MEMPHIS, Tenn. — Memphis has completed its investigation into the death of Tyre Nichols and will release nearly 20 hours of footage Wednesday afternoon from the scene where Nichols was beaten by multiple Memphis police officers in early January.
The footage, along with accompanying charging documents, comes over a month after the initial body camera footage was released.
“The investigation has been concluded,” said Jennifer Sink, chief legal officer for the City of Memphis, in a Tuesday morning presentation before the Memphis City Council’s Public Safety Committee.
In total, 13 officers from the Memphis Police Department were investigated. Seven were fired, three were suspended and two had their internal charges dismissed. One officer retired, but the recommendation for that person was termination.
The officer who retired submitted his retirement before the hearing was scheduled. Sink said the city cannot compel someone to come to work or a hearing unless they’re employed by the city.
“What happened, at my direction, was the hearing was still held, nobody appeared, but that was to be expected,” Sink said. “The hearing officer made a determination based upon the information available to him.”
Four employees from the Memphis Fire Department were also investigated. Three department employees were fired, and it is unclear what the status of the fourth employee is.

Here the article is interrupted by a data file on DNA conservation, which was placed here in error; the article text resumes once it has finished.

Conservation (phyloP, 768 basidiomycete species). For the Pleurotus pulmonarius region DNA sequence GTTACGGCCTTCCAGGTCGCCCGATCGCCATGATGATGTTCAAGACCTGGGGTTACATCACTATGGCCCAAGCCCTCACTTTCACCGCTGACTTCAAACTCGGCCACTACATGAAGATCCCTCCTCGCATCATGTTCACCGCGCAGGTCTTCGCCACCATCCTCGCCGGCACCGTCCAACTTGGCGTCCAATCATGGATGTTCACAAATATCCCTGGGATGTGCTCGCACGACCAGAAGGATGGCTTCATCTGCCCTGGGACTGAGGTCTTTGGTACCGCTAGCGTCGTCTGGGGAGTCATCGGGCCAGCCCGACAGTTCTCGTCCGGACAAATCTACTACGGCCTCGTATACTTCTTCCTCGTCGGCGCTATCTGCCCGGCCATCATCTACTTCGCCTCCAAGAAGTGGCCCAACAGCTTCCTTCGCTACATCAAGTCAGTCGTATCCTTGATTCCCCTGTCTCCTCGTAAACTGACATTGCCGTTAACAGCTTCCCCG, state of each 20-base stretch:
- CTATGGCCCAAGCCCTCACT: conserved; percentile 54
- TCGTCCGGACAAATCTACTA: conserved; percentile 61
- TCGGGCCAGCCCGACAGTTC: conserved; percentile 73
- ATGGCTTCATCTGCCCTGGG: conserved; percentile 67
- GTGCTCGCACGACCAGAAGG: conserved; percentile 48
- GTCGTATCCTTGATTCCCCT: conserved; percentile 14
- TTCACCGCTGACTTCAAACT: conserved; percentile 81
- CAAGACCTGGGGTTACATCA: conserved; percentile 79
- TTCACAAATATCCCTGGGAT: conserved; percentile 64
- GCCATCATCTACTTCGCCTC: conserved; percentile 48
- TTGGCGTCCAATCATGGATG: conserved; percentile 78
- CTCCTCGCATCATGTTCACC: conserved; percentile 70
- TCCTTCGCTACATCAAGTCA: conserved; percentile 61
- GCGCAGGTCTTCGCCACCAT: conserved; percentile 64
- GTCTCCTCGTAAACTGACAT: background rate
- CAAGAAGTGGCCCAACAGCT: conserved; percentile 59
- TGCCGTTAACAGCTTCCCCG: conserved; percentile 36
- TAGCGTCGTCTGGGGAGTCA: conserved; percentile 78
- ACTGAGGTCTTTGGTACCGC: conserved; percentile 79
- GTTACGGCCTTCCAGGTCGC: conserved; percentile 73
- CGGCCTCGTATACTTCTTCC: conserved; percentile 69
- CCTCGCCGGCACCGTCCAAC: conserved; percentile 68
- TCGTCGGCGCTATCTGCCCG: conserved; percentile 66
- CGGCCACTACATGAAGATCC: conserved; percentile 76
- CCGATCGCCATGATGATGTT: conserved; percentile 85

According to Sink, all of the officers who struck Nichols were part of the first group of terminations and criminal charges.
Sink said another person who placed their “hands on legs” but did not strike or assault Nichols received a suspension.
All of the suspensions are without pay and they will return to work after.
With the city’s current pension system, an employee can retire — even if they are facing disciplinary action — and retain their pension.
“At the end of the day, we’re accountable to the people who pay taxes and if we’re wronging the people who pay taxes, we shouldn’t be allowed to receive dollars that are ultimately theirs,” said Memphis Councilman JB Smiley. “We need to fix that. It’s upsetting.”
The five former Memphis police officers charged with murder and other crimes in connection to Nichols’ death had their first court appearances in February. All pleaded not guilty and are expected to return to court in early May.